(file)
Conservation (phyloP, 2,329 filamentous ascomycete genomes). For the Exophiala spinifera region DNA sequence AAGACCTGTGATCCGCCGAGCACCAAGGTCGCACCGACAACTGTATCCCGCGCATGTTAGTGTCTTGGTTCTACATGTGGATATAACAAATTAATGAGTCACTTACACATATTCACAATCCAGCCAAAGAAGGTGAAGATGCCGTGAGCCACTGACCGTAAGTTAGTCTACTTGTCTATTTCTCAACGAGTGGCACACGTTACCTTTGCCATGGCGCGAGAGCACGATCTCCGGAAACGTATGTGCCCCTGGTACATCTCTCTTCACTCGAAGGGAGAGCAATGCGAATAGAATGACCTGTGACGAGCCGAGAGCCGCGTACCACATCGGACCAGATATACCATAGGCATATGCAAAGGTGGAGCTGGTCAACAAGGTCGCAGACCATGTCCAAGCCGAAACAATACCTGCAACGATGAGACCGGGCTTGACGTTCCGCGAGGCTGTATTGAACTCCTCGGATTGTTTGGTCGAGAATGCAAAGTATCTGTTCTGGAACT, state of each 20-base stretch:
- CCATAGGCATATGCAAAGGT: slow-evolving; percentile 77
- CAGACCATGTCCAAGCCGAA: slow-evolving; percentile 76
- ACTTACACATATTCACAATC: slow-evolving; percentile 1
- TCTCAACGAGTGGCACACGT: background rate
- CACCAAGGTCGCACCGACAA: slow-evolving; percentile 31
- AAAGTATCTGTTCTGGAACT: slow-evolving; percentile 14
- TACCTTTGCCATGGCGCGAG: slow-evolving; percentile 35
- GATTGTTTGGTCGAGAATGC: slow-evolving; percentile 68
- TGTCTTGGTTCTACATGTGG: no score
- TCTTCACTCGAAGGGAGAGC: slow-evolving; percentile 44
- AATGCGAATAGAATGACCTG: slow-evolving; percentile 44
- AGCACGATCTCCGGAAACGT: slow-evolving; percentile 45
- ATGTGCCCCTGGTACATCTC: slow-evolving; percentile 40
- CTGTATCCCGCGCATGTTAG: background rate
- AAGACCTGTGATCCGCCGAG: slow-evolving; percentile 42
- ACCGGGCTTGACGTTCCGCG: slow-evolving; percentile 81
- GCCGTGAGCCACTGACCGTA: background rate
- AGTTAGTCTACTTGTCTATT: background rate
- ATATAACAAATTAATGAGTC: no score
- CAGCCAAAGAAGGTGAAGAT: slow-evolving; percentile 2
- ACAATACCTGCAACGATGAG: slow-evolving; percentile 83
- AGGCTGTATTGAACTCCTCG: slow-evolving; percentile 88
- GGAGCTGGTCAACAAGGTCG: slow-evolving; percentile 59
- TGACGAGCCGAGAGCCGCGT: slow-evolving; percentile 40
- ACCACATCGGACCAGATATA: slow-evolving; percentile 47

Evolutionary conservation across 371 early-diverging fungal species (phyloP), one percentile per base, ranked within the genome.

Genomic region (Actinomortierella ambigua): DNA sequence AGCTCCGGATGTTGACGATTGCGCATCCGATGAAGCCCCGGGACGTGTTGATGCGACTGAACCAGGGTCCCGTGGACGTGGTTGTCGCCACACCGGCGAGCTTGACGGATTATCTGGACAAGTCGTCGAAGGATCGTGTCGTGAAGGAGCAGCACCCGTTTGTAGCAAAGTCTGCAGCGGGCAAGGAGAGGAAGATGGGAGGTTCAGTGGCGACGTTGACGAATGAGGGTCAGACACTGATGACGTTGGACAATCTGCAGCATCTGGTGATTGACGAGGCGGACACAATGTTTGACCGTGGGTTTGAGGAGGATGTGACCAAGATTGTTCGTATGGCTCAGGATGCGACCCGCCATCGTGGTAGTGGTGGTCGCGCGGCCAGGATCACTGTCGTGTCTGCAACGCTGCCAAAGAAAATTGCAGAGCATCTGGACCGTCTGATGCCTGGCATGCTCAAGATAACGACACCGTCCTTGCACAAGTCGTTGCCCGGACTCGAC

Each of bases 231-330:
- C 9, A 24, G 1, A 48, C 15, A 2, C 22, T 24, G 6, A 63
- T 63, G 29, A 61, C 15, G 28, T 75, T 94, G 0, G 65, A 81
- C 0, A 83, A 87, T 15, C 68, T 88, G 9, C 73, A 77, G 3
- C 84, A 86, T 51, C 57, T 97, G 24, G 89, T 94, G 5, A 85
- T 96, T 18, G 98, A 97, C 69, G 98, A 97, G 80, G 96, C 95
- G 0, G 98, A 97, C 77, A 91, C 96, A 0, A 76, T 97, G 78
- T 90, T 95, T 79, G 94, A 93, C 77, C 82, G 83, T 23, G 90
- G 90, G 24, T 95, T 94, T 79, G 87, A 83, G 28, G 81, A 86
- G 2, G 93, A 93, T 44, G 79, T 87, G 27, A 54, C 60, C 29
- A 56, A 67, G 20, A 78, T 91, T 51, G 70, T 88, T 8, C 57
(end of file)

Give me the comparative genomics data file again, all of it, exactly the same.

Conservation (phyloP, 2,329 filamentous ascomycete genomes). For the Exophiala spinifera region DNA sequence AAGACCTGTGATCCGCCGAGCACCAAGGTCGCACCGACAACTGTATCCCGCGCATGTTAGTGTCTTGGTTCTACATGTGGATATAACAAATTAATGAGTCACTTACACATATTCACAATCCAGCCAAAGAAGGTGAAGATGCCGTGAGCCACTGACCGTAAGTTAGTCTACTTGTCTATTTCTCAACGAGTGGCACACGTTACCTTTGCCATGGCGCGAGAGCACGATCTCCGGAAACGTATGTGCCCCTGGTACATCTCTCTTCACTCGAAGGGAGAGCAATGCGAATAGAATGACCTGTGACGAGCCGAGAGCCGCGTACCACATCGGACCAGATATACCATAGGCATATGCAAAGGTGGAGCTGGTCAACAAGGTCGCAGACCATGTCCAAGCCGAAACAATACCTGCAACGATGAGACCGGGCTTGACGTTCCGCGAGGCTGTATTGAACTCCTCGGATTGTTTGGTCGAGAATGCAAAGTATCTGTTCTGGAACT, state of each 20-base stretch:
- CCATAGGCATATGCAAAGGT: slow-evolving; percentile 77
- CAGACCATGTCCAAGCCGAA: slow-evolving; percentile 76
- ACTTACACATATTCACAATC: slow-evolving; percentile 1
- TCTCAACGAGTGGCACACGT: background rate
- CACCAAGGTCGCACCGACAA: slow-evolving; percentile 31
- AAAGTATCTGTTCTGGAACT: slow-evolving; percentile 14
- TACCTTTGCCATGGCGCGAG: slow-evolving; percentile 35
- GATTGTTTGGTCGAGAATGC: slow-evolving; percentile 68
- TGTCTTGGTTCTACATGTGG: no score
- TCTTCACTCGAAGGGAGAGC: slow-evolving; percentile 44
- AATGCGAATAGAATGACCTG: slow-evolving; percentile 44
- AGCACGATCTCCGGAAACGT: slow-evolving; percentile 45
- ATGTGCCCCTGGTACATCTC: slow-evolving; percentile 40
- CTGTATCCCGCGCATGTTAG: background rate
- AAGACCTGTGATCCGCCGAG: slow-evolving; percentile 42
- ACCGGGCTTGACGTTCCGCG: slow-evolving; percentile 81
- GCCGTGAGCCACTGACCGTA: background rate
- AGTTAGTCTACTTGTCTATT: background rate
- ATATAACAAATTAATGAGTC: no score
- CAGCCAAAGAAGGTGAAGAT: slow-evolving; percentile 2
- ACAATACCTGCAACGATGAG: slow-evolving; percentile 83
- AGGCTGTATTGAACTCCTCG: slow-evolving; percentile 88
- GGAGCTGGTCAACAAGGTCG: slow-evolving; percentile 59
- TGACGAGCCGAGAGCCGCGT: slow-evolving; percentile 40
- ACCACATCGGACCAGATATA: slow-evolving; percentile 47

Evolutionary conservation across 371 early-diverging fungal species (phyloP), one percentile per base, ranked within the genome.

Genomic region (Actinomortierella ambigua): DNA sequence AGCTCCGGATGTTGACGATTGCGCATCCGATGAAGCCCCGGGACGTGTTGATGCGACTGAACCAGGGTCCCGTGGACGTGGTTGTCGCCACACCGGCGAGCTTGACGGATTATCTGGACAAGTCGTCGAAGGATCGTGTCGTGAAGGAGCAGCACCCGTTTGTAGCAAAGTCTGCAGCGGGCAAGGAGAGGAAGATGGGAGGTTCAGTGGCGACGTTGACGAATGAGGGTCAGACACTGATGACGTTGGACAATCTGCAGCATCTGGTGATTGACGAGGCGGACACAATGTTTGACCGTGGGTTTGAGGAGGATGTGACCAAGATTGTTCGTATGGCTCAGGATGCGACCCGCCATCGTGGTAGTGGTGGTCGCGCGGCCAGGATCACTGTCGTGTCTGCAACGCTGCCAAAGAAAATTGCAGAGCATCTGGACCGTCTGATGCCTGGCATGCTCAAGATAACGACACCGTCCTTGCACAAGTCGTTGCCCGGACTCGAC

Each of bases 231-330:
- C 9, A 24, G 1, A 48, C 15, A 2, C 22, T 24, G 6, A 63
- T 63, G 29, A 61, C 15, G 28, T 75, T 94, G 0, G 65, A 81
- C 0, A 83, A 87, T 15, C 68, T 88, G 9, C 73, A 77, G 3
- C 84, A 86, T 51, C 57, T 97, G 24, G 89, T 94, G 5, A 85
- T 96, T 18, G 98, A 97, C 69, G 98, A 97, G 80, G 96, C 95
- G 0, G 98, A 97, C 77, A 91, C 96, A 0, A 76, T 97, G 78
- T 90, T 95, T 79, G 94, A 93, C 77, C 82, G 83, T 23, G 90
- G 90, G 24, T 95, T 94, T 79, G 87, A 83, G 28, G 81, A 86
- G 2, G 93, A 93, T 44, G 79, T 87, G 27, A 54, C 60, C 29
- A 56, A 67, G 20, A 78, T 91, T 51, G 70, T 88, T 8, C 57